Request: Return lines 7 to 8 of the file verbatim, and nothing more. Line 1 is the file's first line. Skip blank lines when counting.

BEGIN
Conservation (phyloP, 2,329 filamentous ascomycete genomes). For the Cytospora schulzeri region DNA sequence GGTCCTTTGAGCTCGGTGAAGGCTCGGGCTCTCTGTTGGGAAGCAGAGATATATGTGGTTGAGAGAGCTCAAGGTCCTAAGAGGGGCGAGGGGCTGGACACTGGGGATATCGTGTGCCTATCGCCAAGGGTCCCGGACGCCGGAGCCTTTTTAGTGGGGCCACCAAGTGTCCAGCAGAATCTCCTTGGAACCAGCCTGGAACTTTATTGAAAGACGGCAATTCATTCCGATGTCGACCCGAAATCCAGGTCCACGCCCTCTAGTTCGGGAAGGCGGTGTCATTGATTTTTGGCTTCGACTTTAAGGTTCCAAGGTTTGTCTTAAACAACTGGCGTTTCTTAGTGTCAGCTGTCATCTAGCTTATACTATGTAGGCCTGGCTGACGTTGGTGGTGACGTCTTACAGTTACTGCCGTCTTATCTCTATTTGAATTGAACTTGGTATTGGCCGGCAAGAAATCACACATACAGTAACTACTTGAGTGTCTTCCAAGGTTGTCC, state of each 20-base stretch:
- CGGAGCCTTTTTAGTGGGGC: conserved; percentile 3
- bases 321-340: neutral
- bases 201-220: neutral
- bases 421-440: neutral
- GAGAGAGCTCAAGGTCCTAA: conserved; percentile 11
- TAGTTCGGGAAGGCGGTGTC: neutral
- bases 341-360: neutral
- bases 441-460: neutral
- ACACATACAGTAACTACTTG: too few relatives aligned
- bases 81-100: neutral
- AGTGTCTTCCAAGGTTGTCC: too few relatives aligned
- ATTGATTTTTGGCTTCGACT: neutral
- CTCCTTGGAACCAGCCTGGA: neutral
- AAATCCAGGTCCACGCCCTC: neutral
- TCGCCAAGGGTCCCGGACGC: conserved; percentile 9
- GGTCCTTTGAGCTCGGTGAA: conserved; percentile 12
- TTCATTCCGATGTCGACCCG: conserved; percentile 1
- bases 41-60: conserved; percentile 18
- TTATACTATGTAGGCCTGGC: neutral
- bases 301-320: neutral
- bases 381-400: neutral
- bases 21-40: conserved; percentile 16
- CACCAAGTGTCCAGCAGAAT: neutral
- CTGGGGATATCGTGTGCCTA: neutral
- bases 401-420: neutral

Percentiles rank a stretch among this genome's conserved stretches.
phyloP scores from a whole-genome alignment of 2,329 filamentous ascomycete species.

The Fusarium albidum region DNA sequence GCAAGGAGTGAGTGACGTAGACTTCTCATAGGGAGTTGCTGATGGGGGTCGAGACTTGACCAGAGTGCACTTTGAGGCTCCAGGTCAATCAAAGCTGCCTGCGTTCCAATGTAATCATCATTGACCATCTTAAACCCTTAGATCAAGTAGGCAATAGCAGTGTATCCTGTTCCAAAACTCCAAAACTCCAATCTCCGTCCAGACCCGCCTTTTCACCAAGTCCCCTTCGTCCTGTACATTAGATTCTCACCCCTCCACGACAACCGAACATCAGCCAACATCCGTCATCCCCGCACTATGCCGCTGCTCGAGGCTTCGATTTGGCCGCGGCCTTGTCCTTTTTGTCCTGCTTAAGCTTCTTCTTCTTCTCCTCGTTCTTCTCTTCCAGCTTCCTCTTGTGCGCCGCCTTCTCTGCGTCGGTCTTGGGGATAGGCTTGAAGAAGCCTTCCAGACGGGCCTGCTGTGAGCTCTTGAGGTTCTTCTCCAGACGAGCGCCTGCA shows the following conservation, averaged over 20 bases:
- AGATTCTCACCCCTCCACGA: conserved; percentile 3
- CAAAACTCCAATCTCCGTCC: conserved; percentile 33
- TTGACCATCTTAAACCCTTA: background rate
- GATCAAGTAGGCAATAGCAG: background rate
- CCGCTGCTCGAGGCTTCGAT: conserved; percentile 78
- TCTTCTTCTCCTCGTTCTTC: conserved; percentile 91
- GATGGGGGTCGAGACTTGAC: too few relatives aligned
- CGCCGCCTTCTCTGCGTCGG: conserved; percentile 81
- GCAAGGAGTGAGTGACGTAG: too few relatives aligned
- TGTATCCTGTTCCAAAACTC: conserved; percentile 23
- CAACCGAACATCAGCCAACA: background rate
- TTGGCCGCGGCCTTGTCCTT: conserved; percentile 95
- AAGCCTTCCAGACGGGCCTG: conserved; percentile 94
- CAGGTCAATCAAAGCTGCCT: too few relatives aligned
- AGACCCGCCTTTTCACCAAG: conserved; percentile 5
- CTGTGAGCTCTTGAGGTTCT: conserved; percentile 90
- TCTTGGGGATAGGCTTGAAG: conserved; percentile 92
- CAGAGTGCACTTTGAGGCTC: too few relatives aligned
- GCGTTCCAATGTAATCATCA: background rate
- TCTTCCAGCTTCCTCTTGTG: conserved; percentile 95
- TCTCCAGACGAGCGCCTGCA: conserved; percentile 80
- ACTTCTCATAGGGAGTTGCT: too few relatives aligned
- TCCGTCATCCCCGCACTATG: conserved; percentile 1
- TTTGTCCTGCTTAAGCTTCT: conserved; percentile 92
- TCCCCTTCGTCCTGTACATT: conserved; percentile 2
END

- TAGTTCGGGAAGGCGGTGTC: neutral
- bases 341-360: neutral